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To: I1002812--IBMMAIL NFB R&D Committee
FROM: Steve Jacobson - IT Sales & Marketing Systems
3M Company - 555-01-03 Phone: (612) 733-9780
St. Paul, MN 55144 FAX: (612) 736-6037
Subject: Braille Plotters
After reading the many interesting ideas expressed here, I thought maybe
I'd do something that might be dangerous, get practical. Although we
started this discussion from the viewpoint of our attempts to produce
braille output from a graphic calculator, the problems of raised line
images go far beyond that. In particular, maps, floor plans and
electrical circuits come to mind.
The spur wheel approach has several limitations in this regard. First,
it can't create lines of varying dot spacing as might be required for
the reproduction of maps. If the paper positioning mechanism is very
accurate, some variation in texture might be accomplished by multiple
passes. Also, I don't see how the spur wheel method could be used to
place even simple braille labels on a drawing. It could still be useful
if it could be manufactured and sold at a low enough price. However, it
would have to be controlled in the X-Y plain, be raised and lowered, and
be rotated to keep the wheel oriented to its direction of motion.
Although this could certainly be done, it doesn't sound like any
existing device, so I doubt the price would be low.
Now the vibrating pin, or "power stylus" as I called it earlier. This
approach would get around the limitations above. One could vary the dot
pitch and probably produce braille labels on drawings. The orientation
of the vibrating would not be a problem. However, several persons have
raised a valid point that there could well be maintenance problems. Not
insignificant is the very slow speed, especially at closer dot spacing.
If we found that we had to move both a dot producing and a dot forming
element on oposites of the page, the unit would become larger and more
expensive to build. In the end, this approach would also be expensive.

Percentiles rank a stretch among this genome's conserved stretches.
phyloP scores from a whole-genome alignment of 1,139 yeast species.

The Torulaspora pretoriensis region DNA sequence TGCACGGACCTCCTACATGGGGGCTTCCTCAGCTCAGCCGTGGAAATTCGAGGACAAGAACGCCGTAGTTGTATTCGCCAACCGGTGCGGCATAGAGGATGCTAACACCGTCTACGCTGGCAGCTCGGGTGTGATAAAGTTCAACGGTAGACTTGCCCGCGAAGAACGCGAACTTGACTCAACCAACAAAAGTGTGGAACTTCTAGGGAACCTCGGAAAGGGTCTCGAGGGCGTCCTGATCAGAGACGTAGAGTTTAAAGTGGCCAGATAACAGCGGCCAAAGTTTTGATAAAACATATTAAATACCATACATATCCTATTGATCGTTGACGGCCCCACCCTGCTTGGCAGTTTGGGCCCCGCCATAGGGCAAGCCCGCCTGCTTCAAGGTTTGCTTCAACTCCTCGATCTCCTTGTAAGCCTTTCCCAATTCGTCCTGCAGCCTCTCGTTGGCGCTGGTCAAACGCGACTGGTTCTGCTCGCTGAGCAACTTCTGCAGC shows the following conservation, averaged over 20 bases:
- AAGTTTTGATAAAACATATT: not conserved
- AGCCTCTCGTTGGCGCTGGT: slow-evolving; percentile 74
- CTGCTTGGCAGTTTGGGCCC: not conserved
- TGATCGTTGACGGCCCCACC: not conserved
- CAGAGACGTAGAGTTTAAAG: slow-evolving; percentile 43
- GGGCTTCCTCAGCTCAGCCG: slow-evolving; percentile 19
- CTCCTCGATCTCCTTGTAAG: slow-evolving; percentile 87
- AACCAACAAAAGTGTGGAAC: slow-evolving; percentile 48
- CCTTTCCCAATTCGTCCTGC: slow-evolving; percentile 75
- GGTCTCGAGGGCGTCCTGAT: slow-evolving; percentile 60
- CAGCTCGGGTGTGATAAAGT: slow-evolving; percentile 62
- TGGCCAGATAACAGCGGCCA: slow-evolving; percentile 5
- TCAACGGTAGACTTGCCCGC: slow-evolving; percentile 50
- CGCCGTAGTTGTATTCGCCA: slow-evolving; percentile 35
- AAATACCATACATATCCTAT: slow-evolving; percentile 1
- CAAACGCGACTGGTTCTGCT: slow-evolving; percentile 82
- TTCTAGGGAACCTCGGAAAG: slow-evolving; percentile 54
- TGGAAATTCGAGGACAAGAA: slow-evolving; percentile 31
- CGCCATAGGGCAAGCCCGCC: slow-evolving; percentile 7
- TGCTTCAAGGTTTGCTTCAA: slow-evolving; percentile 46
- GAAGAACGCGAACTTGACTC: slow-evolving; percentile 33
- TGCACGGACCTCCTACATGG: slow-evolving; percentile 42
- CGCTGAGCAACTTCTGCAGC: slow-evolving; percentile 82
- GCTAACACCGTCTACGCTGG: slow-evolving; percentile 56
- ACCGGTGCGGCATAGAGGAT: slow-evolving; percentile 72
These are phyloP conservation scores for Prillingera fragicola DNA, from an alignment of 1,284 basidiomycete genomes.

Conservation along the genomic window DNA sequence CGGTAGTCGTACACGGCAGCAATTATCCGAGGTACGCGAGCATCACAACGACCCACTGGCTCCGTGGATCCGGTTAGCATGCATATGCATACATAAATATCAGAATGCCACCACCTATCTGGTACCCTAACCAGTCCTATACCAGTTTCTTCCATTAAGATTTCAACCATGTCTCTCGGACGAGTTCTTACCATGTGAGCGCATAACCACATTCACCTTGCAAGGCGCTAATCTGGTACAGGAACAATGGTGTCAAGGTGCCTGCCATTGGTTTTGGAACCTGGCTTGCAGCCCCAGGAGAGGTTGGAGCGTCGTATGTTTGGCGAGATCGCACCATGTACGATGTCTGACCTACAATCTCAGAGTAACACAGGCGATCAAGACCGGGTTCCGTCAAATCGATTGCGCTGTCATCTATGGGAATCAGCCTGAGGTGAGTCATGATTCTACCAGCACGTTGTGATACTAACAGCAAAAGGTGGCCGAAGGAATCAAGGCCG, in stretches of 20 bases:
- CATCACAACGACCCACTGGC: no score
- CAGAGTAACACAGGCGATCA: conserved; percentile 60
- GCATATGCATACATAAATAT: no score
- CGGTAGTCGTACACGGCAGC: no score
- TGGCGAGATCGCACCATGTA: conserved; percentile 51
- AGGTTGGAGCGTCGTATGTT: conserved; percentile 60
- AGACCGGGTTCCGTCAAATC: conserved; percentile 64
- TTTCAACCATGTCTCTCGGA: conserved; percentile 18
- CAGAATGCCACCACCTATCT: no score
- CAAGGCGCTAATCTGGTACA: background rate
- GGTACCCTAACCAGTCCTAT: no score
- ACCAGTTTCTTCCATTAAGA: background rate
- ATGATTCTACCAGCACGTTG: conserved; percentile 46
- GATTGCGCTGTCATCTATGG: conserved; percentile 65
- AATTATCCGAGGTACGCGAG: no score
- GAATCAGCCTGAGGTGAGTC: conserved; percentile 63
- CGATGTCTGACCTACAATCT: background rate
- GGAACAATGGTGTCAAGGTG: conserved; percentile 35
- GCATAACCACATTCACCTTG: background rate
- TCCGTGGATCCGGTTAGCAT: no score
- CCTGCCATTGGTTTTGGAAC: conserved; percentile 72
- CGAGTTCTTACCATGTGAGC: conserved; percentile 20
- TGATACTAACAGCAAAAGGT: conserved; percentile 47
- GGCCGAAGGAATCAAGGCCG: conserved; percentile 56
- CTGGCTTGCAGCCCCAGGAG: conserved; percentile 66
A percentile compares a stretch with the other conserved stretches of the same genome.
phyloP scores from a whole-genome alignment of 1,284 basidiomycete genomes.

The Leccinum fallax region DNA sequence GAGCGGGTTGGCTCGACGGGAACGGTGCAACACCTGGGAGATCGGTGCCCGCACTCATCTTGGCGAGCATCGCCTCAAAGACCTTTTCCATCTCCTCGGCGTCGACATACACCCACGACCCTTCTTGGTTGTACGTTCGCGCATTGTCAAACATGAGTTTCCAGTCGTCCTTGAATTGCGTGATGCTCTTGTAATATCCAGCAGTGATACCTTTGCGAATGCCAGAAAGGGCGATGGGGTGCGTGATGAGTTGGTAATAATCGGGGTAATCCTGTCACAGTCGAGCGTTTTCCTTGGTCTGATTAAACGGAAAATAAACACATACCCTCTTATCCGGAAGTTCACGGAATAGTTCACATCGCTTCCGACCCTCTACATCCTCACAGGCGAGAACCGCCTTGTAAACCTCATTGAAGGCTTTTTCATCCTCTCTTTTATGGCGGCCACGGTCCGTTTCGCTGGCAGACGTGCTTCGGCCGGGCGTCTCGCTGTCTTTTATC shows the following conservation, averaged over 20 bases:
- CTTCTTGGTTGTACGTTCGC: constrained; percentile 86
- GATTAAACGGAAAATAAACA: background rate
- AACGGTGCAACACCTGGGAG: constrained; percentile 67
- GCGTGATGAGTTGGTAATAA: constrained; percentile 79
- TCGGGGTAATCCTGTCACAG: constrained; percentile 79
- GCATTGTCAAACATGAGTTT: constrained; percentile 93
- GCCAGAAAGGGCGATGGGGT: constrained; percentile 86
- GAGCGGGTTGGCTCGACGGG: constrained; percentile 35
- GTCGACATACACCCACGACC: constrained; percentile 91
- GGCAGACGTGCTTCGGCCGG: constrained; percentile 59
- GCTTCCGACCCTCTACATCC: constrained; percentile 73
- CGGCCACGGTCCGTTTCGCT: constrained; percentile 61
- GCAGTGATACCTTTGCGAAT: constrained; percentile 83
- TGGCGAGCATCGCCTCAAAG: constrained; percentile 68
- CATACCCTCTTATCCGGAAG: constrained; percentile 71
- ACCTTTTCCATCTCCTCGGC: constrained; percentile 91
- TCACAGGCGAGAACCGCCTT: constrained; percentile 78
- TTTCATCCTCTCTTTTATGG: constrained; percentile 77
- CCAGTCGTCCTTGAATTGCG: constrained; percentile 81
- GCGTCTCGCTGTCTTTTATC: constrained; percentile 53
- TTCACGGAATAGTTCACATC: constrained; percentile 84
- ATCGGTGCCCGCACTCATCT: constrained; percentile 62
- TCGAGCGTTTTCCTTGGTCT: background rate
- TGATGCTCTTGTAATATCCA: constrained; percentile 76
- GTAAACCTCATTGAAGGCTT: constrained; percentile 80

The dot matrix printer approach was interesting. However, none of the
dot matrix printers that I have seen use any kind of easily replaceable
platten behind the print head, although I haven't seen that many. Those
I have had the pleasure of unjamming usually have a thick metal strip
that absorbs the force of the print head. Even if the print head
produced enough force to create a raised image, it would not be a simple
matter to substitute a rubber absorbing material for the metal strip.
my conclusion is that there are three directions that will lead to
higher detail drawings. They are seeking out or modifying an existing
medium or high speed braille printer, exploring encapsulated paper
approaches further, and examinating the bubble-jet technology.
The advantage of having a braille printer that could both do higher
detail graphics and print braille text is that the add-ons should be
cheaper. I believe the Romeo printer had a continuous dot forming groove
that could possibly be used for higher detail graphics depending on the
stepper motors and control circuits, of course. Speed and noise would
still be a problem, though, but that is generally a problem with braille
Encapsulated paper is promising, but the paper is expensive. Perhaps
Robert has the specifications of the device he is using and can provide
the maximum height of a line or dot, but it looked very good to me. One
could by a laser printer for $600 and one of the infrared devices for
$900 and probably have a raised image system that would be cheaper than
almost any dedicated device we could build. In addition, one would have
a laser printer for text. If there was a way to get the paper cheaper,
$1 per sheet was quoted to me, we could concentrate on the software to
produce the necessary print images.
Finally, what about bubblejet technology? My understanding is that the
Cannon Bubblejet printers use heated ink. Is there some means by which a
relatively inexpensive Cannon printer could produce images in a fashion
similar to the Howe-tech with the right ink?
It just seems to me that these three areas would more likely yield
something useable than would designing something from scratch. As
always, my intention is to stimulate discussion, and I am most
interested to hear how my logic is flawed and what others think.
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